An Overview of Psychiatric Issues in Liver Disease for the Consultation–Liaison Psychiatrist
Liver disease is a common cause of morbidity and mortality in the United States and elsewhere. Arising from infectious, hereditary, or toxin-induced sources, the detection of liver disease often requires a high index of suspicion. Clinical presentations are highly variable and are often accompanied by neuropsychiatric symptoms. This fact, along with an increased incidence of liver disease among patients with primary psychiatric disorders and the presence of varied drug use, complicates the tasks of providing care to patients with liver disease. To assist the consultation-liaison psychiatrist, the authors present the first of a two-part series focused on psychiatric issues in liver disease.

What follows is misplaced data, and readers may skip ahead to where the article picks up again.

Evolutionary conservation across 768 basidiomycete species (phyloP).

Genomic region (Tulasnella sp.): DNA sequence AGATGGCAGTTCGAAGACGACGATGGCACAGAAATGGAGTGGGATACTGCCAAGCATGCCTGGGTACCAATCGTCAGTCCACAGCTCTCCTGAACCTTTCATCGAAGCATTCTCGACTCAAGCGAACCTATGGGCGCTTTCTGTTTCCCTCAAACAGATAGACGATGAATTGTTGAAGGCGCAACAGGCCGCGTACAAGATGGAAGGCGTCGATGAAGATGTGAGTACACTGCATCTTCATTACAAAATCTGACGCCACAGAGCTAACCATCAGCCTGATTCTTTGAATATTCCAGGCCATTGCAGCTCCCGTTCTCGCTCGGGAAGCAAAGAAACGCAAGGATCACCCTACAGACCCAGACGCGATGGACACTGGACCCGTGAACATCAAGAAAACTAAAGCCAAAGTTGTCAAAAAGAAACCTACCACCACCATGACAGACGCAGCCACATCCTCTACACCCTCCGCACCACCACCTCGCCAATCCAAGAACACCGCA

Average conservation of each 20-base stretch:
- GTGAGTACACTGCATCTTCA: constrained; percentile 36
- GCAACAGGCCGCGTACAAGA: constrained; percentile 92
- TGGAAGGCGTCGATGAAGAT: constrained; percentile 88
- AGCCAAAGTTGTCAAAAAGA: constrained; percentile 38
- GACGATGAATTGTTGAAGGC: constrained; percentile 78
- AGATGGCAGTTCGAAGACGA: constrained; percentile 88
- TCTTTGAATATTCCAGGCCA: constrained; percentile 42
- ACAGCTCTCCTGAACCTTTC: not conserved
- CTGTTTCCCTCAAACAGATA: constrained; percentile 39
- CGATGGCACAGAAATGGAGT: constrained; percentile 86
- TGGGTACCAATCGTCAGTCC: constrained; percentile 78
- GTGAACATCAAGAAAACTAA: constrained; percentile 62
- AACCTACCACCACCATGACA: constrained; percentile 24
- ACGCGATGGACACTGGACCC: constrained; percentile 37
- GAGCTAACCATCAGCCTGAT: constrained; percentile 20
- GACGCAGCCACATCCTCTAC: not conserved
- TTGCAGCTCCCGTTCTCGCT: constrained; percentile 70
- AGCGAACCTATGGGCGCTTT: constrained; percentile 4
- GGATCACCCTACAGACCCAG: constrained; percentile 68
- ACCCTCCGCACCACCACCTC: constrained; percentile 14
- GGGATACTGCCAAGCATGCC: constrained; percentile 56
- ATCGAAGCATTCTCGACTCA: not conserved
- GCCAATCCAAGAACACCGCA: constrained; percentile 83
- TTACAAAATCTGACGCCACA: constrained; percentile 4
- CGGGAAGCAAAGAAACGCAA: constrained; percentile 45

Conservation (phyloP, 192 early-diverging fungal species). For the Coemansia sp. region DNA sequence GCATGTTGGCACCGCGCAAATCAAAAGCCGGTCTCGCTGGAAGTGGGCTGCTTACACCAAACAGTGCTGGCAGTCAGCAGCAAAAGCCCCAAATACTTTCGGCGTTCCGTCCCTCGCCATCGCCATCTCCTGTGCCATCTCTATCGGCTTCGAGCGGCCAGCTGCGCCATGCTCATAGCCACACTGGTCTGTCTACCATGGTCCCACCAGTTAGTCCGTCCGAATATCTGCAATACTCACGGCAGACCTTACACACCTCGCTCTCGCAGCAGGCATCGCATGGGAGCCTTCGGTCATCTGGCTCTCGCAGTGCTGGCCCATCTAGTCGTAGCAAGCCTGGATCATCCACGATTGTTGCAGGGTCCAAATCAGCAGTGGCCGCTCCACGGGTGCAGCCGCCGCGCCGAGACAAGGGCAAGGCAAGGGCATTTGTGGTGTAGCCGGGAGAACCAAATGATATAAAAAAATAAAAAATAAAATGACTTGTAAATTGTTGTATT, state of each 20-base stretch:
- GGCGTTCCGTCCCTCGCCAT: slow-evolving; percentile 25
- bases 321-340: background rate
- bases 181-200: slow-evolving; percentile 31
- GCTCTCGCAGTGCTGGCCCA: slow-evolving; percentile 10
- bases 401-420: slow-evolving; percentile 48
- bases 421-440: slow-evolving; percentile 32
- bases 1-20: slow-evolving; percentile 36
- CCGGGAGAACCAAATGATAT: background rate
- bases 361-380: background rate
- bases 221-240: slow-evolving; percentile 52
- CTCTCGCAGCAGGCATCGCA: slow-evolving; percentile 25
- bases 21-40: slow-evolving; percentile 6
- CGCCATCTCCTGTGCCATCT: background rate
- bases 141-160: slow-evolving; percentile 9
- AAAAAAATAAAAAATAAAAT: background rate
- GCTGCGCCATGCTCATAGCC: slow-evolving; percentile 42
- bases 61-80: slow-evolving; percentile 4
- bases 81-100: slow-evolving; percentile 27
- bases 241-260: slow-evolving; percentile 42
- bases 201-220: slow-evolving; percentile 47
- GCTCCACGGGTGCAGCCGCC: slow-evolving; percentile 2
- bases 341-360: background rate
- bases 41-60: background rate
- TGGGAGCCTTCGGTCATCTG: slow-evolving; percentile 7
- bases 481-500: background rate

Crone, C.C., Gabriel, G.M., & DiMartini, A. (2006). An overview of psychiatric issues in liver disease for the consultation-liaison psychiatrist. Psychosomatics, 47(3):188-205.